22 doctors weighed in:

How many teeth do one-year-olds typically have?

22 doctors weighed in
8 doctors agree

In brief: Anywhere 0 to 10...

6 on average.

In brief: Anywhere 0 to 10...

6 on average.
Dr. Anatoly Belilovsky
Dr. Anatoly Belilovsky
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1 comment
Dr. Pamela Asseff
The front center teeth and lateral incisors come in about 6-10 months. The first molars come in at about 1 year
Dr. Richard Ruden
Dentistry
3 doctors agree

In brief: About 8

A typical one year old has 4 maxillary and 4 mandibular incisors.
The rates of eruption varies so some children have more teeth and some less. When the child is nearing their 3rd birthday all primary teeth , 20 in all, should be present.

In brief: About 8

A typical one year old has 4 maxillary and 4 mandibular incisors.
The rates of eruption varies so some children have more teeth and some less. When the child is nearing their 3rd birthday all primary teeth , 20 in all, should be present.
Dr. Richard Ruden
Dr. Richard Ruden
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Dr. Aaron Cregger
Dentistry
2 doctors agree

In brief: Range

Baby teeth erupt or push through the gums between 6 months and 30 months, both of my boys at one had 8 teeth, but in my practice I have witnessed more and less teeth at the same age.
If you child has more or less i wouldnt stress i would start taking them to the dentist at one and express your concerns, your dentist can tell you if you need to worry upon examination.

In brief: Range

Baby teeth erupt or push through the gums between 6 months and 30 months, both of my boys at one had 8 teeth, but in my practice I have witnessed more and less teeth at the same age.
If you child has more or less i wouldnt stress i would start taking them to the dentist at one and express your concerns, your dentist can tell you if you need to worry upon examination.
Dr. Aaron Cregger
Dr. Aaron Cregger
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Dr. Paul Grin
Pain Management
1 doctor agrees

In brief: The rule of thumb

is that for every 6 months of life, approximately 4 baby teeth will erupt.
Normally the first tooth erupts between ages 5 to 12 months.

In brief: The rule of thumb

is that for every 6 months of life, approximately 4 baby teeth will erupt.
Normally the first tooth erupts between ages 5 to 12 months.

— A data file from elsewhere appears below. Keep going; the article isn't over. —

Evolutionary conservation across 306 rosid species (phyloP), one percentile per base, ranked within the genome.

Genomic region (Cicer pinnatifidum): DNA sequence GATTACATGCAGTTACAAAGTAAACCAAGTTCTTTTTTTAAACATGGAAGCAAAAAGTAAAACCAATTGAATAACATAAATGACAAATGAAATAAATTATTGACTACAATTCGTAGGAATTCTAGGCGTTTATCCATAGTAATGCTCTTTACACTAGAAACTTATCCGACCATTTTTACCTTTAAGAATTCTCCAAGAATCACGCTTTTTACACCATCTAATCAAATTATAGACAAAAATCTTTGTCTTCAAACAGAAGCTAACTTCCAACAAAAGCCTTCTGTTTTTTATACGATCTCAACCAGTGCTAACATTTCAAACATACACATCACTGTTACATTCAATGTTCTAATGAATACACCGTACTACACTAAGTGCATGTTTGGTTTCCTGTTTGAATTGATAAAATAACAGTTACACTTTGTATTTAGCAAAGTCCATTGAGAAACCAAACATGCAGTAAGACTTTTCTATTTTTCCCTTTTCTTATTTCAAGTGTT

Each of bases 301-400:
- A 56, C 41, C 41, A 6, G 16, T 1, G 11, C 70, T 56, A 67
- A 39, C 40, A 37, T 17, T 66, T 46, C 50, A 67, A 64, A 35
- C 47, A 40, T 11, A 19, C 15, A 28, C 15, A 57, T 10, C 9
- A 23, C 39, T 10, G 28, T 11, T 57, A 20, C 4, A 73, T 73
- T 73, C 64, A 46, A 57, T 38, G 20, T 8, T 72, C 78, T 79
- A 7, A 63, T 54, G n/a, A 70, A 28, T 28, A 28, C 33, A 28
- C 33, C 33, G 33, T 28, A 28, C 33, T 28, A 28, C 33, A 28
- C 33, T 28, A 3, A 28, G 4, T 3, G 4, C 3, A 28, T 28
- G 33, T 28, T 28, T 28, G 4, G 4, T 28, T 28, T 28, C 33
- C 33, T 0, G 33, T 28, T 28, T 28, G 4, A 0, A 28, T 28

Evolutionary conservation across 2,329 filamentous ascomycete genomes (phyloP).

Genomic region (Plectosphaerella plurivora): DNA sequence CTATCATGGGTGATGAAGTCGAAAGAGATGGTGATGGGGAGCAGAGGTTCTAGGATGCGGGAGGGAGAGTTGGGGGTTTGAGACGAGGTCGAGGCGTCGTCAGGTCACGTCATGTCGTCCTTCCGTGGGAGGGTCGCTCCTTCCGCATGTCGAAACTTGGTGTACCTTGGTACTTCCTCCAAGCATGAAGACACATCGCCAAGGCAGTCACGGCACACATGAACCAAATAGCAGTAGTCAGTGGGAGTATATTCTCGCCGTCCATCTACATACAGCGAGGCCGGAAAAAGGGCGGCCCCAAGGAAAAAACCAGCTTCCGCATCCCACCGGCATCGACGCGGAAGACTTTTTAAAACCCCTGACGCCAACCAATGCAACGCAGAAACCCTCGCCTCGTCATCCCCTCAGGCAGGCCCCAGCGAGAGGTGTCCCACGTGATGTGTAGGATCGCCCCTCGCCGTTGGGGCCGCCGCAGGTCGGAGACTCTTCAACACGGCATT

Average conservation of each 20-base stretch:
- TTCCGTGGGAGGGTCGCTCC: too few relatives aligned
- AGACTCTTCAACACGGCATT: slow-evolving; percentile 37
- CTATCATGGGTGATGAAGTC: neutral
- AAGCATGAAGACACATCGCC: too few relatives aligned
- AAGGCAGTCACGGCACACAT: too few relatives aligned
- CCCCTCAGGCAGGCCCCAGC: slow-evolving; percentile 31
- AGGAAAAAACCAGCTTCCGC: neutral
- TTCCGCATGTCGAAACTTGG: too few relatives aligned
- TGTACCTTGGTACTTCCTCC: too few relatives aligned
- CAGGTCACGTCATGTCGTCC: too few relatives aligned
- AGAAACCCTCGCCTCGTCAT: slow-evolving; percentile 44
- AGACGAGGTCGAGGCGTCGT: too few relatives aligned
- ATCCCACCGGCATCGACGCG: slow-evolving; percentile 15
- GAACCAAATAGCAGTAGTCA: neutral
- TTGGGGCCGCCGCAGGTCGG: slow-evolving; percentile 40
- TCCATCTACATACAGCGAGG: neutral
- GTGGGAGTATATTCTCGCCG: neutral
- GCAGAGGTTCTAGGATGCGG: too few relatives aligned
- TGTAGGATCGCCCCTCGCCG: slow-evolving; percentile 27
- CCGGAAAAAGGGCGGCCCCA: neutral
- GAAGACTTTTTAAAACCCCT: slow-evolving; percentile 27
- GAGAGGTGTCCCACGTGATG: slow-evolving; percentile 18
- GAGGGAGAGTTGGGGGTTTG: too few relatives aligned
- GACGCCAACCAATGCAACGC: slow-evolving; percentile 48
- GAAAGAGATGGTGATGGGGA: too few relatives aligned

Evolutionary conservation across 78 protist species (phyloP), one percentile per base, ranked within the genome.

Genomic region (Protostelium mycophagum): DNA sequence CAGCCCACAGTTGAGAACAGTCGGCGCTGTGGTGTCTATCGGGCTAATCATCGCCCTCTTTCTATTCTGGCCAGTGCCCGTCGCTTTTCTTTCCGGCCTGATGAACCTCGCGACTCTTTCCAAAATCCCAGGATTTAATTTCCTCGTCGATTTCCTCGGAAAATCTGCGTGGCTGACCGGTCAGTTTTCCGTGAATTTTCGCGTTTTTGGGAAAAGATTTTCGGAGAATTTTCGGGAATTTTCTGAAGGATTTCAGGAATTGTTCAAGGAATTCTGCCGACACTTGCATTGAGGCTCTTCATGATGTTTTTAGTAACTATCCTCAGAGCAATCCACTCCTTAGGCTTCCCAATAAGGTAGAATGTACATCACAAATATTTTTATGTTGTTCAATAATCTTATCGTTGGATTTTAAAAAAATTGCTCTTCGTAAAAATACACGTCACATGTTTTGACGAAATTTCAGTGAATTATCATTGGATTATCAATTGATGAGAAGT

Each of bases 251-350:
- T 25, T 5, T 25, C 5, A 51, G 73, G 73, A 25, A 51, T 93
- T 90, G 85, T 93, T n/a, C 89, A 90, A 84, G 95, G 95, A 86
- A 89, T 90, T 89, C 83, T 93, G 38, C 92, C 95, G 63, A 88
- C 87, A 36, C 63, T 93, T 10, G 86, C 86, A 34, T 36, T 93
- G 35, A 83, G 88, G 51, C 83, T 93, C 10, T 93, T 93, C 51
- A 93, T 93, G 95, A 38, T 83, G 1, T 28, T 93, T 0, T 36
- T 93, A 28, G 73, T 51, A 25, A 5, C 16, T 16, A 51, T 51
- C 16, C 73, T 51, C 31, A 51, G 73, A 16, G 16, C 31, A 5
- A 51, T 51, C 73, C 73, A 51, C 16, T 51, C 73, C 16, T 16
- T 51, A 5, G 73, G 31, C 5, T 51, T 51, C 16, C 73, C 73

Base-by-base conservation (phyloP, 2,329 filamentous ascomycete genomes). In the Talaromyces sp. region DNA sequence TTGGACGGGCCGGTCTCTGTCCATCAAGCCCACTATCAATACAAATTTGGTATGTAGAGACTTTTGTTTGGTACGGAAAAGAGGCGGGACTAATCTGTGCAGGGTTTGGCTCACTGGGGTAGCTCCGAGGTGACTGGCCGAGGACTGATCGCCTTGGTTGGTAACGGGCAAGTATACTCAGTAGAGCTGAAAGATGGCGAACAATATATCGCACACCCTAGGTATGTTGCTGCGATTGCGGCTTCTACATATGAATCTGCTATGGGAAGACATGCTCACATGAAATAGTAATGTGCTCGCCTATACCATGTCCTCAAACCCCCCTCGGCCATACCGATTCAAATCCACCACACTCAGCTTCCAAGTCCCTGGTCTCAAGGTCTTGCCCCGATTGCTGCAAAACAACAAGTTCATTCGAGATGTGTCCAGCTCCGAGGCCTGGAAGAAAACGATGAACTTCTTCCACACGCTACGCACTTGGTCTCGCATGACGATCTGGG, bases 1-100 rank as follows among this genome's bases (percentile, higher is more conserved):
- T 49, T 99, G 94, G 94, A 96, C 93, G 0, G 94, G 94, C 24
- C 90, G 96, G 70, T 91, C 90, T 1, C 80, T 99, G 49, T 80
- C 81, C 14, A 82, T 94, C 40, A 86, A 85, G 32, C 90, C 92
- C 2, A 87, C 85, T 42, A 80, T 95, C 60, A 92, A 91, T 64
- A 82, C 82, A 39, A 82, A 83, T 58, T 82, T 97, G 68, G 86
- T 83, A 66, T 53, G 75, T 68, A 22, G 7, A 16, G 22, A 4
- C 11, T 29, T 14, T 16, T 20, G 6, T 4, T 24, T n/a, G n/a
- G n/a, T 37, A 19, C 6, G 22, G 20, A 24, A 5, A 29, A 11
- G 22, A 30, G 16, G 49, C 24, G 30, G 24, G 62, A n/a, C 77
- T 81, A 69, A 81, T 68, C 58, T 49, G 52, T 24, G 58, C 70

Dr. Paul Grin
Dr. Paul Grin
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Dr. Ronald Hsu
Dentistry - Pediatric
1 doctor agrees

In brief: Varies greatly

There is a wide range of normal.
Typically it would be between 8 to 12 teeth, but I have seen as few as none, and as many as 16 that were all considered normal. This is from my experience of having seen a few thousand kids in my 9.5 years of being a pediatric dentist.

In brief: Varies greatly

There is a wide range of normal.
Typically it would be between 8 to 12 teeth, but I have seen as few as none, and as many as 16 that were all considered normal. This is from my experience of having seen a few thousand kids in my 9.5 years of being a pediatric dentist.
Dr. Ronald Hsu
Dr. Ronald Hsu
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Dr. James Ferguson
Pediatrics
1 doctor agrees

In brief: From none to many

Teeth eruption is quite a variable process.
I have seen as many as 2 at birth and a few normal kids with none until 15 months. Some referances say to expect 1 by four months & 1 per month thereafter (or 9-10 at a year). The primary 20 are usuall all in by three.

In brief: From none to many

Teeth eruption is quite a variable process.
I have seen as many as 2 at birth and a few normal kids with none until 15 months. Some referances say to expect 1 by four months & 1 per month thereafter (or 9-10 at a year). The primary 20 are usuall all in by three.
Dr. James Ferguson
Dr. James Ferguson
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Dr. Jeffrey Krantz
Dentistry

In brief: Varies

One- do not worry.
The "book" says anywhere from 2-8. My own children did not have teeth until they were one and only one or two at that age. Just like the freshman in high school who looked 21 years old, and the senior who looked like they were in eighth grade, people develop differently. Do not worry about it.

In brief: Varies

One- do not worry.
The "book" says anywhere from 2-8. My own children did not have teeth until they were one and only one or two at that age. Just like the freshman in high school who looked 21 years old, and the senior who looked like they were in eighth grade, people develop differently. Do not worry about it.
Dr. Jeffrey Krantz
Dr. Jeffrey Krantz
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Dr. Dave Burns
Dentistry

In brief: 6-12

Most infants have upper and lower anterior incisors and 12 month molars so 12 possible.
Girls develop quicker so more teeth earlier than boys.

In brief: 6-12

Most infants have upper and lower anterior incisors and 12 month molars so 12 possible.
Girls develop quicker so more teeth earlier than boys.
Dr. Dave Burns
Dr. Dave Burns
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